Category Archives: farming

Farmer saints and justice for the land

San Isidro La Cueva procession 2013

San Isidro La Cueva procession 2013

Today is the feast of Saint Isidore the Farmer, a Spanish farm laborer who – with his wife Turibia (sometimes known as Santa María de la Cabeza) – is an example of the holiness of workers on the land.

My 24 years in Ames, Iowa, left me with a profound respect for farmers and for all those who work on the land.

In Iowa there is – or, at least, has been – a rural culture of respect for the land and care for others. How many times did I hear of farmers getting together to harvest the crop of a neighbor who had fallen ill.

Yes, many farmers have given in to the desire for gain at all cost. But many still respect the land and some who provide people with wholesome food. Thanks are due to them, including Gary, Ellen, Alice, and others.

But the issues for farmers in the US and here in Central America are not just questions of ecology; they include land tenure and more.

In a 1988 pastoral letter, The Cry for Land, the Guatemalan bishops wrote:

We belong to the earth (Gen 2:7) and it belongs to us because when the Lord created us, he charged us to till it and care for it (Gen 2:15). Thus, work in agriculture appears the quintessential task by which we situate ourselves in the world and before God.

Many scriptural texts express joy at the fruit of our fatiguing labor on the land and our thanksgiving for God’s blessing. When the land bears a crop, we know that God blesses us (Ps 67:7; 85:13)….

The land does not belong to us, but to God, and what each calls property is in reality the portion needed to live. ‘The land and all in it, the world and those who inhabit it, belong to God” (Ps 24:1)….

In Recife, Brazil, [Pope] John Paul II told the farmers: ‘The land is a gift from God, a gift for all human beings, men and women, who are called to be united in a single family and related to one another in a fraternal spirit. Therefore, it is not legitimate, because it is not according to God’s design, to use this gift so that its fruits benefit only a few, excluding others, who form the immense majority.’”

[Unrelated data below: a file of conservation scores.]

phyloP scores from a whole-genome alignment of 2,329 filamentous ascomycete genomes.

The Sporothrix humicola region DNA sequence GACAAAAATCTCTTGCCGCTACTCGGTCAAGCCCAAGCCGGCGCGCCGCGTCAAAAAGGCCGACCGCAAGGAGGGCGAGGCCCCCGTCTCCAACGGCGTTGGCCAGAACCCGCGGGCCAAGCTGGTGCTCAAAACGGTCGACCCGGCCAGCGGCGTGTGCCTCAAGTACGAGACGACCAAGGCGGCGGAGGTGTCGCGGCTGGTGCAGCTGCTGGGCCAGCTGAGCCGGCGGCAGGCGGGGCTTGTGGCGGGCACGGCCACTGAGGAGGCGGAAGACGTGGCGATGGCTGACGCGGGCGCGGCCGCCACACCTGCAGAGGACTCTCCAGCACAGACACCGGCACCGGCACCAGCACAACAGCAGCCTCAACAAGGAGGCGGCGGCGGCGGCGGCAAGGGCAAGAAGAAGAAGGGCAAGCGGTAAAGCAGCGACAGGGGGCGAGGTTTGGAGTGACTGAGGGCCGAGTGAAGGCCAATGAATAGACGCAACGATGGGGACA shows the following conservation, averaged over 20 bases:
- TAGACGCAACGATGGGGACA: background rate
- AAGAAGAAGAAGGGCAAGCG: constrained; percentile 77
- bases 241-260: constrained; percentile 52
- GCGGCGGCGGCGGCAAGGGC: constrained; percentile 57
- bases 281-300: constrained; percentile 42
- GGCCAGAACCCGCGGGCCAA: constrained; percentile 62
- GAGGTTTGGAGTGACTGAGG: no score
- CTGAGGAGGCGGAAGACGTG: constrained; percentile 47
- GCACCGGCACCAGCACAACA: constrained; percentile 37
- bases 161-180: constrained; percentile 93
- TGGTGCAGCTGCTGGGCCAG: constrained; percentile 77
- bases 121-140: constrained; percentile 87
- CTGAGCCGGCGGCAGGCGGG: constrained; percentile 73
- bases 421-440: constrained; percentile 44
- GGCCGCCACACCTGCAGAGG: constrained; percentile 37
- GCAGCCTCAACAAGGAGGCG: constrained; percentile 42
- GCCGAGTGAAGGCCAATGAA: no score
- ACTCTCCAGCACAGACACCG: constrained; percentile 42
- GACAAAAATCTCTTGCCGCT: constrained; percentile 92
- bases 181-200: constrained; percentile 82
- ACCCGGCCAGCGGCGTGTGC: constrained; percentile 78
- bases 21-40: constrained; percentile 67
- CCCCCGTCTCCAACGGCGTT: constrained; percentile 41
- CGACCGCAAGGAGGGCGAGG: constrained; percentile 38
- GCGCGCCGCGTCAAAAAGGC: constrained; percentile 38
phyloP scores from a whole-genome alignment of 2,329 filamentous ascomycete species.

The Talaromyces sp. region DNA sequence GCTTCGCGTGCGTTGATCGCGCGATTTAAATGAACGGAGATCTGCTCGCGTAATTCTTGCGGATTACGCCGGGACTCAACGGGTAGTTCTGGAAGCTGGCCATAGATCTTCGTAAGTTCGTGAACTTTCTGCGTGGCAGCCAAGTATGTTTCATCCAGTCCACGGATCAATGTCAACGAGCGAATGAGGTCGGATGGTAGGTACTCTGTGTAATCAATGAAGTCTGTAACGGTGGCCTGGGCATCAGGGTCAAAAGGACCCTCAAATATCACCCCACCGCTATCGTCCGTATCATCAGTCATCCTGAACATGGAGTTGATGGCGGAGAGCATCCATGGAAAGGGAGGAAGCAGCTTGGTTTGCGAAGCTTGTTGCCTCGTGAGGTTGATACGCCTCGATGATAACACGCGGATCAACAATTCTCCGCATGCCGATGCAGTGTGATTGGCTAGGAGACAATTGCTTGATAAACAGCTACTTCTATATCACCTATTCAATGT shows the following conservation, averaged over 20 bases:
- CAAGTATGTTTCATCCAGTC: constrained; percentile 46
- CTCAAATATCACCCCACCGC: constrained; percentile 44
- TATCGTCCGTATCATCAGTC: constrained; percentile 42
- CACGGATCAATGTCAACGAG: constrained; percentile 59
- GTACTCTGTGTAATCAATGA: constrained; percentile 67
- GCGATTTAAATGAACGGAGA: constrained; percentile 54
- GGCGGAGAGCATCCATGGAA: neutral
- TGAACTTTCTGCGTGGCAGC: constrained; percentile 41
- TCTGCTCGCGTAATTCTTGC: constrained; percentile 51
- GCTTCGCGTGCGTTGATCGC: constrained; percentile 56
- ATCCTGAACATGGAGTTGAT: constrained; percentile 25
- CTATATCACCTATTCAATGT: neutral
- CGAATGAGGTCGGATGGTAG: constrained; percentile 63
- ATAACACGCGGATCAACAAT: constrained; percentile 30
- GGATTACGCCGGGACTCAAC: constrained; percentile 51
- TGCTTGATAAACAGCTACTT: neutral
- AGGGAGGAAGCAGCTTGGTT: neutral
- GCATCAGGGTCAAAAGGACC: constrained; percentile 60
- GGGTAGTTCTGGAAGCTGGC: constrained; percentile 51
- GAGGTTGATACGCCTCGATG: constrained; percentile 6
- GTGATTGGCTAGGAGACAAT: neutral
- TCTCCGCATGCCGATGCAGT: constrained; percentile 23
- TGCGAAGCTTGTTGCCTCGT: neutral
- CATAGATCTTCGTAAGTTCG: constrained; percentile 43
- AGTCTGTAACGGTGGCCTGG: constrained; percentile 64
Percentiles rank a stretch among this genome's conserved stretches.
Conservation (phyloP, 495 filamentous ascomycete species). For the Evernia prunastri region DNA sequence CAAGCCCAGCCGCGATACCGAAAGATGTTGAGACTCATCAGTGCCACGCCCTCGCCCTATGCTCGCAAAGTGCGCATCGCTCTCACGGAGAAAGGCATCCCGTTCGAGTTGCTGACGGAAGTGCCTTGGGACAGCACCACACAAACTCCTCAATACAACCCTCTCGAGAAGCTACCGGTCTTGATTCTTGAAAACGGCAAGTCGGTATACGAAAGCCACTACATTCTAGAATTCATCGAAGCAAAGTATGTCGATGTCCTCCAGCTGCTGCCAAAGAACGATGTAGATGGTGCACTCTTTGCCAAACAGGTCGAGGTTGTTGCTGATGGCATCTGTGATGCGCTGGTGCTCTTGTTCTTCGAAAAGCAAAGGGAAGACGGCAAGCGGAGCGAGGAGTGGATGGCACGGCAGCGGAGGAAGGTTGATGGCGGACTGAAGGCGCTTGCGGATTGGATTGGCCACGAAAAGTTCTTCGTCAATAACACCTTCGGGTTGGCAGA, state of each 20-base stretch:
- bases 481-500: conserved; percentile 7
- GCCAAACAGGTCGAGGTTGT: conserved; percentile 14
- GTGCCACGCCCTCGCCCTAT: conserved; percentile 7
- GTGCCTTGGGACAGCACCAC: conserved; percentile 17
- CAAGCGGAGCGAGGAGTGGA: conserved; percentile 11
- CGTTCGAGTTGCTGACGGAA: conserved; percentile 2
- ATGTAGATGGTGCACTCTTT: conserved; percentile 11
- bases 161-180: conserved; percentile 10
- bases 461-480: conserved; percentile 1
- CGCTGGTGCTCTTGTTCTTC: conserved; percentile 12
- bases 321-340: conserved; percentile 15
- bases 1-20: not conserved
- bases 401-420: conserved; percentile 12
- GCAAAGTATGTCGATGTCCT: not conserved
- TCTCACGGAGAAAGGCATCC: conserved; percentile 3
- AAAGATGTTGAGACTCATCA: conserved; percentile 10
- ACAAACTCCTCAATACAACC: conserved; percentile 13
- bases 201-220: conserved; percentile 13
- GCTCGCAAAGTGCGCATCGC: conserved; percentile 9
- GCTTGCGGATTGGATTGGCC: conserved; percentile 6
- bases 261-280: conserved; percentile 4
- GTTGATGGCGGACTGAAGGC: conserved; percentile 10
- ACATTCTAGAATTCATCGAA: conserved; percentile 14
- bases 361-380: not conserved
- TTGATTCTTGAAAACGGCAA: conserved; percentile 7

Today, remembering San Isidro Labrador and his wife Santa María de la Cabeza, I pray for all farmers, all workers on the land.

And so I’m heading out in about an hour for Mass in the village of San Isidro La Cueva to celebrate the feast with campesinos and campesinos.

The gift of the land

Today is the feast of Saint Isidore the Farmworker, who lived and worked the land near Madrid.

Not much is known about his life but maybe what is important about him for us is his work on the land.

Procession, San Isidro La Cueva, 2013

Procession, San Isidro La Cueva, 2013

He was a farmworker – so poor that he worked for a landowner, as so many people do these days in places like Honduras.

Some campesinos here don’t have enough money to buy land, or the land is overpriced, or large landowners buy up most of the land and use it for grazing cattle or growing cash crops. All too often those who work the land don’t have access to land where they can grown corn and beans for their families.

A few decades ago, the Guatemalan bishops wrote a prophetic pastoral letter, The Cry of the Land. Here are a few excerpts.

We belong to the earth (Gen 2:7) and it belongs to us because when the Lord created us, he charged us to till it and care for it (Gen 2:15). Thus, work in agriculture appears the quintessential task by which we situate ourselves in the world and before God.

Many scriptural texts express joy at the fruit of our fatiguing labor on the land and our thanksgiving for God’s blessing. When the land bears a crop, we know that God blesses us (Ps 67:7; 85:13)….

The land does not belong to us, but to God, and what each calls property is in reality the portion needed to live. ‘The land and all in it, the world and those who inhabit it, belong to God” (Ps 24:1)….

In Recife, Brazil, [Pope] John Paul II told the farmers: “The land is a gift from God, a gift for all human beings, men and women, who are called to be united in a single family and related to one another in a fraternal spirit. Therefore, it is not legitimate, because it is not according to God’s design, to use this gift so that its fruits benefit only a few, excluding others, who form the immense majority.”